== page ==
Richard Gilbert: At first, the book amounted to linked essays straining to become a narrative. It was partly a critique of academe and Appalachia, partly family history, partly how-to, partly farming memoir. I had much to say, and was in good voice, but created a herky-jerky experience for the reader.
Buried in this welter was my intuitive sense, from the start, that the core of this story was my relationship with my charismatic, distant father—especially the twin legacies of his farming adventures and his father’s suicide. As those aspects slowly came into focus and prominence during the writing, I saw that my own temperament and portraying it were related puzzles that needed more conscious attention. I struggled to weave these elements into the foreground narrative about my own farming in a lovely, challenging region
After I’d written three versions, I hired Bill Roorbach as a book doctor. He taught me how to use my retrospective self a bit more, resulting in a wiser and more sympathetic persona; how to drive more narrative threads through more chapters; and how to more fully dramatize my experience. Later, structure played a huge role, specifically in where and how my father was deployed. I learned a lot in that regard from studying Cheryl Strayed’s memoir Wild.
By the end, I was repeating the mantra, “This book is about dreams, loss, farming, and fatherhood.” I had to get a lot down on the page to see those focal points. Leslie Rubinkowski, one of my MFA mentors, once told me, “I keep working to make it simple.” I learned what she meant.
DWM: You had worked in publishing for many years prior to starting Shepherd, and so you already knew plenty about how books come to be written, placed with publishers, edited, and sent off to bookstores. What did being on the author end of the transaction teach you that you didn’t know before?
RG: How in the dark you feel after handing your book off, how the process is mysterious and moves on mysteriously and with minimal input from you. This is partly incidental on the part of publishers and partly intentional.
When I was a publicist at Indiana University Press and later marketing manager of Ohio University Press/Swallow Press, I was far too busy to educate authors. Looking back, maybe I was impatient sometimes because I was overly wary of stirring up “difficult” authors. In that case, I’d let them know that we wanted the best for our book. I didn’t realize how thoroughly serious writers know their books and also welcome fresh ideas, though I did try to tap their knowledge with an extensive questionnaire.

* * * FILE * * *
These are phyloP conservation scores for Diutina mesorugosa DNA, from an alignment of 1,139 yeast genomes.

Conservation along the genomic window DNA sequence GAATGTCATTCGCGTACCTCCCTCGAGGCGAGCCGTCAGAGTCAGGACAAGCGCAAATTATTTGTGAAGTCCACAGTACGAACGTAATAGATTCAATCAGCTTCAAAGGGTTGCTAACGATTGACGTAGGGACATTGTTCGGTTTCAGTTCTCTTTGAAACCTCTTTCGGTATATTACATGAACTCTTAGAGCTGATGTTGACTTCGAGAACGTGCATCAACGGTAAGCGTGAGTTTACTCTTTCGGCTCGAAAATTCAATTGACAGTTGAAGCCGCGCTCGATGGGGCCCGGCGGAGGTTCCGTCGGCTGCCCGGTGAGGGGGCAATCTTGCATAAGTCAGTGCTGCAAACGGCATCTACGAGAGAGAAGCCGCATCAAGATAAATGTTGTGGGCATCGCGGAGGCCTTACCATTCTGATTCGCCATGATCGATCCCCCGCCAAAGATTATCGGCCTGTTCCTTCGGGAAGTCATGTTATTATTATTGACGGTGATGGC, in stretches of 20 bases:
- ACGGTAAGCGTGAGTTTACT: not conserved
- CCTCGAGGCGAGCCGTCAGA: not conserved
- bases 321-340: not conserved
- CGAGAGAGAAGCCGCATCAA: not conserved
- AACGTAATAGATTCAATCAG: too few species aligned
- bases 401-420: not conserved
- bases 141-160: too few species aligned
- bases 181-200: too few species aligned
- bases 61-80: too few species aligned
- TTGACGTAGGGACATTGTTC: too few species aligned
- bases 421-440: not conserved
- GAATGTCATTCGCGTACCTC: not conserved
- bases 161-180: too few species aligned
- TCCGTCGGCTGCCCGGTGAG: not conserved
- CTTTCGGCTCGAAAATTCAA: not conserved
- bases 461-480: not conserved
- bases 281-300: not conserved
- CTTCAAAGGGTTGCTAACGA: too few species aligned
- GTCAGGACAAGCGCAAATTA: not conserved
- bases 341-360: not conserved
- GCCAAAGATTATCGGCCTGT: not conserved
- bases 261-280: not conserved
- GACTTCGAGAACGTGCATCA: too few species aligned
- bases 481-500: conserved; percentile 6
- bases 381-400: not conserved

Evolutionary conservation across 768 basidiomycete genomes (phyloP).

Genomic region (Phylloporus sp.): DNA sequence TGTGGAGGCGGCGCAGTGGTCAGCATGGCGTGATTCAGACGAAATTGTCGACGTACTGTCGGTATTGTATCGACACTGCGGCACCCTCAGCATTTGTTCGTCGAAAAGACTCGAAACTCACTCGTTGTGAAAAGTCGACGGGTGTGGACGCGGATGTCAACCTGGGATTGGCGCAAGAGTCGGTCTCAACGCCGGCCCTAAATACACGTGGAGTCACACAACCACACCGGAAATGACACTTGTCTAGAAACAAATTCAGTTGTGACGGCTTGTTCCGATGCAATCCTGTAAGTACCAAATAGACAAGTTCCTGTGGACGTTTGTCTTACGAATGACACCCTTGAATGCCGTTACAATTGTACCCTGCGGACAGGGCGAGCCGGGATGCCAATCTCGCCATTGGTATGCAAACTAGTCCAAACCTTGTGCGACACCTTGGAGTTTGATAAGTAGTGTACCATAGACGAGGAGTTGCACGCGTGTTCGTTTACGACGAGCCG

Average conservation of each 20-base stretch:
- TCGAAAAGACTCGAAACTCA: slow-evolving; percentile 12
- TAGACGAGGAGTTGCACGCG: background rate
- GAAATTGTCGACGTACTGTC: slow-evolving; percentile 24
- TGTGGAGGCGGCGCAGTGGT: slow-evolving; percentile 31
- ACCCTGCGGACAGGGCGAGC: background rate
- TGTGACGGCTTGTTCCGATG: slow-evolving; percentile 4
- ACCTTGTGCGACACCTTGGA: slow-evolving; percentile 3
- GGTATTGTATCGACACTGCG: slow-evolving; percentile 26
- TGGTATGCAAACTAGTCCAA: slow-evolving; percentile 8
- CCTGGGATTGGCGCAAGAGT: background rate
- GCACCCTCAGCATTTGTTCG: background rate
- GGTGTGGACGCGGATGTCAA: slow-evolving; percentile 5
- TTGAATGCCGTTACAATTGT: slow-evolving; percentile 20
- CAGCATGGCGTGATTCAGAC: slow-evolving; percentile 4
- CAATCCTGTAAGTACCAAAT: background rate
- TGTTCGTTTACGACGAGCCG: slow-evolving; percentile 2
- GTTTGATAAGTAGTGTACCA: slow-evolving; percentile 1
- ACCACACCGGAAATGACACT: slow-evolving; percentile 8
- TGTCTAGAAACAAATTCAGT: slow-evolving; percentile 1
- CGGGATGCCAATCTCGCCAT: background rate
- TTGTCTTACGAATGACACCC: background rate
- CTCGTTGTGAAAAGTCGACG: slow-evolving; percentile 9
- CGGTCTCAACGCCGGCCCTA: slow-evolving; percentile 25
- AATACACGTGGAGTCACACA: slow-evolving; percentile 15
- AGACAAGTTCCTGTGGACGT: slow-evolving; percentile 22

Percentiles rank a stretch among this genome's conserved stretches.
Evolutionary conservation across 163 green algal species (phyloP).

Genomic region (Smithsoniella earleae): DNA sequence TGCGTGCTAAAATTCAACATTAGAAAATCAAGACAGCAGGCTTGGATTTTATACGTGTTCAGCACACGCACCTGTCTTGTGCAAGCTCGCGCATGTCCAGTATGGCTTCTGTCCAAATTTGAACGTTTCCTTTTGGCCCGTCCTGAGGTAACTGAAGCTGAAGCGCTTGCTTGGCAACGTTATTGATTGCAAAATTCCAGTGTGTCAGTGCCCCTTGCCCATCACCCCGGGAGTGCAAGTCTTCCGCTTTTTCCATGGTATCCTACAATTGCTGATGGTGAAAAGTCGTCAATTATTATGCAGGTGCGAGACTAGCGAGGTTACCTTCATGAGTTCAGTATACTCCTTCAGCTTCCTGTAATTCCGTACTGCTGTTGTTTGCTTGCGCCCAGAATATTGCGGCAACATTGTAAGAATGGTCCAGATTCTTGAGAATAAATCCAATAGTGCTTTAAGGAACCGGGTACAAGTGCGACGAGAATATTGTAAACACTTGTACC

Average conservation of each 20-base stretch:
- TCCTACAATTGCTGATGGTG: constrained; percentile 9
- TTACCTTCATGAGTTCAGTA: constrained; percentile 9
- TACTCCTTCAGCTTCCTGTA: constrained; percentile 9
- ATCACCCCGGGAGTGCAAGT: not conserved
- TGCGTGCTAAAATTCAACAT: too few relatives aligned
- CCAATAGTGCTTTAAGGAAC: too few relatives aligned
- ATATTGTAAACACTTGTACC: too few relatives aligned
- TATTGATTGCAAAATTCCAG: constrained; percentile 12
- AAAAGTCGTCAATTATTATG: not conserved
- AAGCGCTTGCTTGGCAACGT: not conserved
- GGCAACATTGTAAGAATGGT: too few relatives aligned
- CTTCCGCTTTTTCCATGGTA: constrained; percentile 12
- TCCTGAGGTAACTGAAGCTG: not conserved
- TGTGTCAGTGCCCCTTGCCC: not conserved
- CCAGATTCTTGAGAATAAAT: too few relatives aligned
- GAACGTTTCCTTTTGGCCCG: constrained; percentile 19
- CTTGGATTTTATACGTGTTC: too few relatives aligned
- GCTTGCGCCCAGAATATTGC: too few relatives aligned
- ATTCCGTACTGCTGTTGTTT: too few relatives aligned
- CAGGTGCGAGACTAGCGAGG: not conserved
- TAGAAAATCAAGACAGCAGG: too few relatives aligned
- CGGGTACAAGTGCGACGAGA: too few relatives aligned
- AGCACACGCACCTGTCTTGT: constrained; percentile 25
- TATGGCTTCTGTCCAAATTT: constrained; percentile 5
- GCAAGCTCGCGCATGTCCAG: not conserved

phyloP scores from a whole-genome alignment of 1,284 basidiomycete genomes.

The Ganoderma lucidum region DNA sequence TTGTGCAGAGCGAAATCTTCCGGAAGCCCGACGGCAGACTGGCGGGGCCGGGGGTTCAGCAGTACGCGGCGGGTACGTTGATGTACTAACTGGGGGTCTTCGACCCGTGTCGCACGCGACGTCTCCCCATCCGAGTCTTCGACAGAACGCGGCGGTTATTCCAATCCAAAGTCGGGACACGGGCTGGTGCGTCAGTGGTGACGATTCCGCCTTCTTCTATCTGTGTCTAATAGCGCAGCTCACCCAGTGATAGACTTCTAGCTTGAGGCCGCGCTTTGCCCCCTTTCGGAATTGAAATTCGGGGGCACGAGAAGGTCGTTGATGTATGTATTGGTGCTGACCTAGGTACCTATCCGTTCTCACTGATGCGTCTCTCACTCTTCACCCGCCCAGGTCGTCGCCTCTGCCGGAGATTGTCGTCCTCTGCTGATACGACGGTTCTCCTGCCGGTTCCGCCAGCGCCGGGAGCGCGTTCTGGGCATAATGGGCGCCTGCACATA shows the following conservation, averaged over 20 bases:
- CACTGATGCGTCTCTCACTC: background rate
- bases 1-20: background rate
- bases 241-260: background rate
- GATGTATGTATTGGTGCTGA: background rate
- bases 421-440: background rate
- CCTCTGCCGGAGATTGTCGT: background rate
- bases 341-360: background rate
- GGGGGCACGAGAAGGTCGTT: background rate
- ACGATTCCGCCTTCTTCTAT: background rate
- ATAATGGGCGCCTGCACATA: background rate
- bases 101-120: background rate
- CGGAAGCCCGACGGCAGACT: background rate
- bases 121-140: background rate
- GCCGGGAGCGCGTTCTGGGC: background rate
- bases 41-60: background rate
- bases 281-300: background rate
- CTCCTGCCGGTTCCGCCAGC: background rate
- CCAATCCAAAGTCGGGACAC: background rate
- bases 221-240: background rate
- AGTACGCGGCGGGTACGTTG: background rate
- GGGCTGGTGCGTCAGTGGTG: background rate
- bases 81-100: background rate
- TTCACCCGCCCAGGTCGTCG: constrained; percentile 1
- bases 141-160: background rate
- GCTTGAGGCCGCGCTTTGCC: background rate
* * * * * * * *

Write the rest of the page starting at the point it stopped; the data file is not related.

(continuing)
As an author, it felt odd when my input, if it was sought or offered, wasn’t in any way binding—and might not even be responded to. It was their book, and thanks very much.
Overall, however, Michigan State University Press was incredibly receptive to my ideas. I got to choose between two covers, which is unusual, got the back cover I wanted, heavily influenced the book’s interior layout, and enjoyed working with editors to revise my sentences. At the same time, I now wish press staff had protected me from myself in some instances. I supplied the catalog copy, but probably revealed too much plot, my pitch having been based on my book proposal for editors. And my one-line bio that appeared in the catalog was too minimal—that’s what Amazon.com and others will use. Duh! A crisp three-line bio is a strategic promotional asset. So a dialectic between author and publisher is ideal.
Although I’d had a lot of publishing experience, I was rusty. And I’d never been a book author. Everything looked and felt different from that side of the fence. The learning curve principle applied: in a new situation, your usual competence is at first diminished.
DWM: What do you miss about farming?
RG: In the spring, when the trees bud and there’s that gold-green haze on the domes of the woods, the landscape grown soft again, I get the fever. Which is somewhat weird to me, because spring stressed me out terribly. So much to do. In the book I write about deciding that, for farmers, there really are only two seasons—winter and summer, with spring and fall as mere transitions. And transitions are killers. You have to quit what had been working. Reposition. Start over.
But I miss lambs and baby chickens! How I miss the lambs, their soft warm bodies in my lap as I tagged them, their frisking about, their baaing at their mothers to come to them. And there was always such a potent secret drama going on that nobody else knew about. You got caught up in it—miracles happening everywhere you looked. And problems to attend. By the end of lambing you were exhausted, and the lambing pasture was trashed with drying and rotting afterbirth attracting flies.
Yet there were fresh fields coming on, full of tender grass soaking up solar energy, and the cycle felt so forgiving. You danced with such elemental forces.